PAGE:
Following a Monday meeting in New York, Croatian Prime Minister Ivo Sanader and EU Enlargement Commissioner Olli Rehn concluded that it was possible for Croatia to finish EU accession negotiations by the end of the year.
“We discussed all aspects of the negotiations with the EU and we remain optimists in terms of the possibility to complete this process by the end of this year, as foreseen in the last Report of the European Commission,” Sanader told reporters after the meeting, according to local and international news agencies.
Sanader and Rehn discussed EU member Slovenia’s blockade of Croatian accession negotiations. The EU enlargement commissioner purportedly said that EU member-countries were working on finding a resolution to the issue.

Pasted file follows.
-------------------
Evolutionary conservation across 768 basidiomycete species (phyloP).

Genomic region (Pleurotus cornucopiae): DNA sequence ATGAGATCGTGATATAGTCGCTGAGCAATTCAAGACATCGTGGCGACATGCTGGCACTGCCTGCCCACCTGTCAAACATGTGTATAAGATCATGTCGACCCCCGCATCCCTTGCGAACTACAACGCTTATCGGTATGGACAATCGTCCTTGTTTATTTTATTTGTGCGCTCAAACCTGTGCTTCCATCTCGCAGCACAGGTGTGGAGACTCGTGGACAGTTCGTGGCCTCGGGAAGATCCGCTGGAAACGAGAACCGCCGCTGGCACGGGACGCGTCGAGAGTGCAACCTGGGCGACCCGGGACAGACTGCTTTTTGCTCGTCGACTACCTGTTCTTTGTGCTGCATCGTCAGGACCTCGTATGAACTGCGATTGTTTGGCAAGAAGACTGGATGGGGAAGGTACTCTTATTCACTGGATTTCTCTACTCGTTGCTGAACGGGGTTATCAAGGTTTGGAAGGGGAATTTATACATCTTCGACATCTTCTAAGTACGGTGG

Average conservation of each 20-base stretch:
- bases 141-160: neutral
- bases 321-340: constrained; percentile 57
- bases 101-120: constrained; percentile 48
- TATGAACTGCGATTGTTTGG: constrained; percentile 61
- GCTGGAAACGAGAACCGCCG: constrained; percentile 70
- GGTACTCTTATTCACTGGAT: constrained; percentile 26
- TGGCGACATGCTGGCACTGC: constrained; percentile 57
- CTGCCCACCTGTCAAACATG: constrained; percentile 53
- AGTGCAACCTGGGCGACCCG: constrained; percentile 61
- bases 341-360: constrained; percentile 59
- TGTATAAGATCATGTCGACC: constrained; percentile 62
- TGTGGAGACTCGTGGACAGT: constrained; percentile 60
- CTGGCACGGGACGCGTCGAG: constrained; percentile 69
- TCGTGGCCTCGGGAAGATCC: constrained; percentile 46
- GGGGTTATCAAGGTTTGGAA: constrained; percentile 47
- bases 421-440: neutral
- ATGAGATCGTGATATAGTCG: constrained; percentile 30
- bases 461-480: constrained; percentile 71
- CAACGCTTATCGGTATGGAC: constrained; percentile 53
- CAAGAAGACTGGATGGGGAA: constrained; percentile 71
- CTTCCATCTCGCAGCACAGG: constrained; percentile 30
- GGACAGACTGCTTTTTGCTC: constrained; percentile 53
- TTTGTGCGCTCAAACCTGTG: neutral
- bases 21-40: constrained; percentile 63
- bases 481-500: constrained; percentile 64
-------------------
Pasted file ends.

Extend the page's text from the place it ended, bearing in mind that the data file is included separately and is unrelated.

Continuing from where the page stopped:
“We talked about the way to de-block [negotiations], and if we find a solution, it is possible to close the technical part of the negotiations between Croatia and the EU by the end of the year,” reporters quoted Rehn as saying.
Years of strained relations with Slovenia, particularly over unresolved territorial disputes, have made Croatia’s EU membership negotiations difficult.
The two countries have failed to complete the drawing of their land and sea borders, since gaining independence from Yugoslavia in 1991.
Croatia opened membership talks with the EU in 2005, but requires support from Slovenia, which joined the club in 2004, to finish negotiations. All other EU member states have given Croatia the green-light for accession talks.
Among the two countries’ territorial disputes, jurisdiction over the Piran Bay is a particularly heated issue. Both countries claim ownership over the bay. A draft agreement in 2001 gave Slovenia 80 per cent of the bay, but the agreement was never ratified, and Croatia is now demanding 50 per cent.